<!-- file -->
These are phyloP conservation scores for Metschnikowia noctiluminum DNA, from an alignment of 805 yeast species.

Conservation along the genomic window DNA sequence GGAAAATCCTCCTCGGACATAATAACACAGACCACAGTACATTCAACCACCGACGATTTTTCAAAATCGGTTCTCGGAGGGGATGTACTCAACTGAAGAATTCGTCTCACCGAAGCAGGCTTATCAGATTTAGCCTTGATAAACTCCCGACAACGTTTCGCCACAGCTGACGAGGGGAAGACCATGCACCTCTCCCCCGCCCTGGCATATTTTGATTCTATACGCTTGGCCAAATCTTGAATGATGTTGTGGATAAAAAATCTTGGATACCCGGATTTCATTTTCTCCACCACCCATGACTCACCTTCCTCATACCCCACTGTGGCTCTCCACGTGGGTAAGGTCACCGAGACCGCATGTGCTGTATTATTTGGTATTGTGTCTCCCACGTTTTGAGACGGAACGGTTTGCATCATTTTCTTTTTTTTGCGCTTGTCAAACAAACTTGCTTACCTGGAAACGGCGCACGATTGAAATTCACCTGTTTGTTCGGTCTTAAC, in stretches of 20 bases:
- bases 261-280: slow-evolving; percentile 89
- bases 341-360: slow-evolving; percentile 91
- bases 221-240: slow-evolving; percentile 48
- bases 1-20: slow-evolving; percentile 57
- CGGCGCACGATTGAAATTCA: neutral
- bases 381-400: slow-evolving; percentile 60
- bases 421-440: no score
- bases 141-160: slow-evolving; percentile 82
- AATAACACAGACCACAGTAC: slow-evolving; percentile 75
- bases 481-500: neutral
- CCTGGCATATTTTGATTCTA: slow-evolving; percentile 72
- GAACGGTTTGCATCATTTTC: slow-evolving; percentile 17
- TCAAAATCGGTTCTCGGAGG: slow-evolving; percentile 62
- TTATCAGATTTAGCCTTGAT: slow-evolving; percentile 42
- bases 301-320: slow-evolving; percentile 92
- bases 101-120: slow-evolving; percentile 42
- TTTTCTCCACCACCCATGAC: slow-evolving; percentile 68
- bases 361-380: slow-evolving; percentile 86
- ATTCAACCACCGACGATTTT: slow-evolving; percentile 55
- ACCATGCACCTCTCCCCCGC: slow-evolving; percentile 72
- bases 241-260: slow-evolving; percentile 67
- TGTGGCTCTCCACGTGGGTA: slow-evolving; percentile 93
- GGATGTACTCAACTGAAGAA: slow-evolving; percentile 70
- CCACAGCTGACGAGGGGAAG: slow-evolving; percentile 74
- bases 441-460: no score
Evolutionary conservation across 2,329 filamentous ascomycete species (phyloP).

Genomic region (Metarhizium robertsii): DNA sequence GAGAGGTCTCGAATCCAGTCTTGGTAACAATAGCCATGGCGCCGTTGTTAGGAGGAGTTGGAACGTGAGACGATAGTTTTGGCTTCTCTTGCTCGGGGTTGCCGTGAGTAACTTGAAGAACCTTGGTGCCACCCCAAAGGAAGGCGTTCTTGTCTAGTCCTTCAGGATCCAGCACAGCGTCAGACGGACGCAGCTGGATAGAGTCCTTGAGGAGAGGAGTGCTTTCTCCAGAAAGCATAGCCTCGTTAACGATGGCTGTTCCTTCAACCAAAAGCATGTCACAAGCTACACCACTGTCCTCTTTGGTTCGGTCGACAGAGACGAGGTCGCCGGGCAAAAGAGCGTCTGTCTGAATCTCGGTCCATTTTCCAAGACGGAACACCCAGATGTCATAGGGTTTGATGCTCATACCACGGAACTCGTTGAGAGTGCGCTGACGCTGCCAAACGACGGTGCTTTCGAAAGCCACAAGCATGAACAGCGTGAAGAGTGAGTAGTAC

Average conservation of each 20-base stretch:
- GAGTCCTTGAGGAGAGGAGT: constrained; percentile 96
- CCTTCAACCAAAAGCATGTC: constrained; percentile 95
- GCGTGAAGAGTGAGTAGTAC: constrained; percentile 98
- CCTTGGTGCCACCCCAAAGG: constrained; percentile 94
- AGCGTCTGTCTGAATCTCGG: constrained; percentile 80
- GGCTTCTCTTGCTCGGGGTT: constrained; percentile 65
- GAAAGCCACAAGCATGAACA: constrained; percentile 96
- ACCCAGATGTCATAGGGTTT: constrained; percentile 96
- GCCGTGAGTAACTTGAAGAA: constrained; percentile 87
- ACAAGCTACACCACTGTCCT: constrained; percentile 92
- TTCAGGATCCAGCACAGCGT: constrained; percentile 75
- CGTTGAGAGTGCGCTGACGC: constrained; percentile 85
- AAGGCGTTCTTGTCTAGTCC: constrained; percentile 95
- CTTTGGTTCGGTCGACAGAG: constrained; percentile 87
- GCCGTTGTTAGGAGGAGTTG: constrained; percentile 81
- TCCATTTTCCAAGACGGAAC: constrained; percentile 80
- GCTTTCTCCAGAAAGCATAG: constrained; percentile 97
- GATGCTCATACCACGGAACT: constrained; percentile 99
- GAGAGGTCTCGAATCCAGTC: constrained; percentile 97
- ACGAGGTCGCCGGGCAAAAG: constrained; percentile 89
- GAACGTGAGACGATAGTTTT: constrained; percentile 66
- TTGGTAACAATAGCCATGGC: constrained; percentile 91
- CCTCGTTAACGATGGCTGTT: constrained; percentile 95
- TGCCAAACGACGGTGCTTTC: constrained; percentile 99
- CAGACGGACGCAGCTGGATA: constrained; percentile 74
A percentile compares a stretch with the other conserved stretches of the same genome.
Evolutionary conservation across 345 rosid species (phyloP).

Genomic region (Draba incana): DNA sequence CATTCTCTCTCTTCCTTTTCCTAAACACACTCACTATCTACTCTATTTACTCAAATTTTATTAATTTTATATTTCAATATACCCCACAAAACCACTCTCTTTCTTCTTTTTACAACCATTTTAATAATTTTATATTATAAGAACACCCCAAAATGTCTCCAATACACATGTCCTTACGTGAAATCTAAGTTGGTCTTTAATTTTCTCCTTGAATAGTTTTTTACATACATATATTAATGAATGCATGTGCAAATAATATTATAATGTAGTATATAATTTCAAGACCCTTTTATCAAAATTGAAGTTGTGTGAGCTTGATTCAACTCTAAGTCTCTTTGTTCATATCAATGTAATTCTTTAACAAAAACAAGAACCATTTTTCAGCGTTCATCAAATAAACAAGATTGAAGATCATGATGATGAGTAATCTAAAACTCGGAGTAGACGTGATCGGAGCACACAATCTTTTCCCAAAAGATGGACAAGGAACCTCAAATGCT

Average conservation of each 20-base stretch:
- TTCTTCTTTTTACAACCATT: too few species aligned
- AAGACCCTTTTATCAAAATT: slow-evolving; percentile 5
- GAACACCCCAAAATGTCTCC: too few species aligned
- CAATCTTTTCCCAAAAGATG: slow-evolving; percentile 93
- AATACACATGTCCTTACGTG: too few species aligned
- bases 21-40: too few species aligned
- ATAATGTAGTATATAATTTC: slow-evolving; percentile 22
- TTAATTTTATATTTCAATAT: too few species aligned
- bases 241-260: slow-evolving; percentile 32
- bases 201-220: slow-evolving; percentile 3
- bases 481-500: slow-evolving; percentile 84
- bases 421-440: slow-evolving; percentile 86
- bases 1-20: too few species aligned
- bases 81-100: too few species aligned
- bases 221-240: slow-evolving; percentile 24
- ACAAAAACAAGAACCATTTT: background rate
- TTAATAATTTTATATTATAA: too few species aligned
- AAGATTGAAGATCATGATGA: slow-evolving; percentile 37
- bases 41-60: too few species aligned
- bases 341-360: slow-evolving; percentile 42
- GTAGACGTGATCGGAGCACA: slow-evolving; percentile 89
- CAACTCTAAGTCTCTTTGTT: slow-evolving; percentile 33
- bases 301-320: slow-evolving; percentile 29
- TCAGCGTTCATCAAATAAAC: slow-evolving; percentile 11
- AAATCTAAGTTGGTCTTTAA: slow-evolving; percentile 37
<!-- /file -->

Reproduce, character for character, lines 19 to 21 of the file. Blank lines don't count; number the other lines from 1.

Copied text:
- TTTTCTCCACCACCCATGAC: slow-evolving; percentile 68
- bases 361-380: slow-evolving; percentile 86
- ATTCAACCACCGACGATTTT: slow-evolving; percentile 55